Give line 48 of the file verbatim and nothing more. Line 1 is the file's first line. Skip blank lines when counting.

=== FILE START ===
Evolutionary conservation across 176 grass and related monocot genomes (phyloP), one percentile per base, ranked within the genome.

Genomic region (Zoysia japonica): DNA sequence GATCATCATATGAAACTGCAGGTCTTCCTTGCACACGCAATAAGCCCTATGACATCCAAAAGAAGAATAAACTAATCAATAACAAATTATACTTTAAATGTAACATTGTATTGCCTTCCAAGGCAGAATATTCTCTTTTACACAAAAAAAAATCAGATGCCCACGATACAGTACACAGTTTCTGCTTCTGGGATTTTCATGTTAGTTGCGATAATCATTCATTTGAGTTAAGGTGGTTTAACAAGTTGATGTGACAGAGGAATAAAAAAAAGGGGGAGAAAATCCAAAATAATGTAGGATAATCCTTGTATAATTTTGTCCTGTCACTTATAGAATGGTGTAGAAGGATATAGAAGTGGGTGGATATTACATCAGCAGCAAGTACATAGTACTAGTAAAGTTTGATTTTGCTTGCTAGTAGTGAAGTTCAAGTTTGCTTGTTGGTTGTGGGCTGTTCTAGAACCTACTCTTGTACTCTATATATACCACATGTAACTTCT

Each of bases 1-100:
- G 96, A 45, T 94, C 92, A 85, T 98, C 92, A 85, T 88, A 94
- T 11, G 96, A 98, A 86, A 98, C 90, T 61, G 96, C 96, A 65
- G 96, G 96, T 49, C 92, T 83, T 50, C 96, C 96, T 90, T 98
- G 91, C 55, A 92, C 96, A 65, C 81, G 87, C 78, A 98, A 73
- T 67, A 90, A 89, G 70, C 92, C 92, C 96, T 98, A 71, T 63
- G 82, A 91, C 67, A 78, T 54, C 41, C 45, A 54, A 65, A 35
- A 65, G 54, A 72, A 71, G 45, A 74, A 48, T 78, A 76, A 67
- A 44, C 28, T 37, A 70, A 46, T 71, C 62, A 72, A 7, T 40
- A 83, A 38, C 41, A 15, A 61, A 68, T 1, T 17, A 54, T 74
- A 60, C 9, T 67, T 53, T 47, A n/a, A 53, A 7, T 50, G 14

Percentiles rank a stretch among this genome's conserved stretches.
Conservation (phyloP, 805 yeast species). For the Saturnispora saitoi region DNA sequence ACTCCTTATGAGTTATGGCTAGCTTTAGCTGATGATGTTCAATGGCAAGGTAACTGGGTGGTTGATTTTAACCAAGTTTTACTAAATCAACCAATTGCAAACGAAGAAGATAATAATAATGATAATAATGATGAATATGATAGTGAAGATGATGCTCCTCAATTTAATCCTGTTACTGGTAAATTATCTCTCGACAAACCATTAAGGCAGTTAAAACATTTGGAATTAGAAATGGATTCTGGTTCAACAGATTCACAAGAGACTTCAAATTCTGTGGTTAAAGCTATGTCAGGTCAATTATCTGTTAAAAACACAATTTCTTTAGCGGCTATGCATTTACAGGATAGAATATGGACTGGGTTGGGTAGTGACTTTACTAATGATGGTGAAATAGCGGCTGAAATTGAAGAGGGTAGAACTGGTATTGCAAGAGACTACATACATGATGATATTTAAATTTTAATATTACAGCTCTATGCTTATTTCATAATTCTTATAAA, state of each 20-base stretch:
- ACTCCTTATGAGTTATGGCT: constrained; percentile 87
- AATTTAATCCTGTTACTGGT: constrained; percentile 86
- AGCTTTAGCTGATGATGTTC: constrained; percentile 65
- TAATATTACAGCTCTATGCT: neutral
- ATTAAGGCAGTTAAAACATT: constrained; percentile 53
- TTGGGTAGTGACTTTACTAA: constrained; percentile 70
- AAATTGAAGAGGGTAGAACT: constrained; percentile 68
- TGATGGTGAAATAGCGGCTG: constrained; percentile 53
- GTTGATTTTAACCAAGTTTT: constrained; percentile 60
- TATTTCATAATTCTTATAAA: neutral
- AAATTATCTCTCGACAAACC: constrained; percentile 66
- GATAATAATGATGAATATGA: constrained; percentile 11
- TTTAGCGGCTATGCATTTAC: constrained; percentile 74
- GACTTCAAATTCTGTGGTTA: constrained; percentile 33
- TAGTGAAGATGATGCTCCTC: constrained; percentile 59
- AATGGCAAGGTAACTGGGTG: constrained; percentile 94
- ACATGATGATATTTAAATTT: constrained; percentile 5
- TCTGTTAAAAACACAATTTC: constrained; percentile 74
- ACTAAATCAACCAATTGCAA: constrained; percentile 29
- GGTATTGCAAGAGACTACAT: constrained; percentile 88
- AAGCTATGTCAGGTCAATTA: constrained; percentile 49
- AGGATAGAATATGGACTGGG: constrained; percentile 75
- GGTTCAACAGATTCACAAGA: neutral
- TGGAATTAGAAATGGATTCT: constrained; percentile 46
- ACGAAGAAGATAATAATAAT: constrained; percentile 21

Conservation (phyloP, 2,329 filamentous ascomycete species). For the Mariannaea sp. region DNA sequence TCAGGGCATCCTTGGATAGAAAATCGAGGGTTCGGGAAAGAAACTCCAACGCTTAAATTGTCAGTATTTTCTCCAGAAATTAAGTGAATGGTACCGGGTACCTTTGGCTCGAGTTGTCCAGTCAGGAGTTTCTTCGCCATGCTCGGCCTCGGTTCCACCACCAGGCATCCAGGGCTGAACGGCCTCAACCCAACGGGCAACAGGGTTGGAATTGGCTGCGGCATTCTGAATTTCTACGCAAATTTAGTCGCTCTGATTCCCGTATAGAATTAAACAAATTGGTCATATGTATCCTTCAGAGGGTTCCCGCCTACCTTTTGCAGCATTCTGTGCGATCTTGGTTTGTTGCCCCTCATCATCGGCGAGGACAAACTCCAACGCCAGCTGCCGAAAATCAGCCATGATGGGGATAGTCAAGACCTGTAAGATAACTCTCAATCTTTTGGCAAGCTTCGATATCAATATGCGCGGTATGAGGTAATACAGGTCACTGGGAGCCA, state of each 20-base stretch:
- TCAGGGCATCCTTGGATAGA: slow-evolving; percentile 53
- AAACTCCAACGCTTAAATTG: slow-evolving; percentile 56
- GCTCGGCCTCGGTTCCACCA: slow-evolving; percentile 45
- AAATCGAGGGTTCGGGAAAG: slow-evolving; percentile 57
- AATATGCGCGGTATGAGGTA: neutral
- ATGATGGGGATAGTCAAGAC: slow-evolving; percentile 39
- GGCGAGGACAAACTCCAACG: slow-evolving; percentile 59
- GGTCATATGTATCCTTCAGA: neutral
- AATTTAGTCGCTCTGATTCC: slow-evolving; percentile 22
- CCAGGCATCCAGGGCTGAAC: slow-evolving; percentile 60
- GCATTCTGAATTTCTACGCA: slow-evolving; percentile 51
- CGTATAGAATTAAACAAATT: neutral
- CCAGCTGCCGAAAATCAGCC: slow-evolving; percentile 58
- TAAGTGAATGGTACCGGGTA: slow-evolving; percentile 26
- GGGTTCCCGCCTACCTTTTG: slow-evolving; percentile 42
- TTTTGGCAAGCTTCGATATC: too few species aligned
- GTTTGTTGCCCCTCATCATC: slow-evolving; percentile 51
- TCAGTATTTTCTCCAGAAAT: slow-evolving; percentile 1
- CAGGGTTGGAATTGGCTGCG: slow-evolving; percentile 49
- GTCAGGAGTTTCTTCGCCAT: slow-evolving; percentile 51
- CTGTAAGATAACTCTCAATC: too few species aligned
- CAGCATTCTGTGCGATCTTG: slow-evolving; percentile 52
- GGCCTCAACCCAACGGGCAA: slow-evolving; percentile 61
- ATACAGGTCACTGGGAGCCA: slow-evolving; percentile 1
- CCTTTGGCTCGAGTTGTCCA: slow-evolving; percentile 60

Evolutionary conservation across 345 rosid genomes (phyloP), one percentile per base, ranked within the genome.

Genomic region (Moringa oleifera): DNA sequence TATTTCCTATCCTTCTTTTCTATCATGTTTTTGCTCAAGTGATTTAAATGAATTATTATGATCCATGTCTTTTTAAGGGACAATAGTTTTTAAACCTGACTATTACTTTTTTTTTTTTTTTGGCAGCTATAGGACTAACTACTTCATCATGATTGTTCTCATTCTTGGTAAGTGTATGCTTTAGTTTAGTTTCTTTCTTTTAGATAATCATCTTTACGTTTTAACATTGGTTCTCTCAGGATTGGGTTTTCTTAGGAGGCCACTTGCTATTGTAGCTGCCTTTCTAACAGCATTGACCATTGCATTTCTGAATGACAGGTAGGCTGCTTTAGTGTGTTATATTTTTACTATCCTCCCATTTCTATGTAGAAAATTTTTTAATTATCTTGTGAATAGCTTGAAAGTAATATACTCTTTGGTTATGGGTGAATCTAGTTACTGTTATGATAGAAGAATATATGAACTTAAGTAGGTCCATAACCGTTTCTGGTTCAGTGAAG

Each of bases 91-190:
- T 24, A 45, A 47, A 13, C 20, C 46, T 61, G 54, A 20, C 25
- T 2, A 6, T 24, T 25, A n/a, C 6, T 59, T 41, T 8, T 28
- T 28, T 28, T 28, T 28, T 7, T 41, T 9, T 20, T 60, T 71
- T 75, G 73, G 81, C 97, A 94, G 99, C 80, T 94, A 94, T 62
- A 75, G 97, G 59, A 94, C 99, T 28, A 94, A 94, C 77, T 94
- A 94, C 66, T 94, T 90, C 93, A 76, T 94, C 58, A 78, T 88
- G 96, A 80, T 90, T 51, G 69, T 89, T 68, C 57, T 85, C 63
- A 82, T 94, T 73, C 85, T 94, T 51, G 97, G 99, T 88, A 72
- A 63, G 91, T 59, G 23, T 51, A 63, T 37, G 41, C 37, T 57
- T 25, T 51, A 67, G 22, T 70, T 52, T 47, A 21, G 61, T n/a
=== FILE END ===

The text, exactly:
- GGCGAGGACAAACTCCAACG: slow-evolving; percentile 59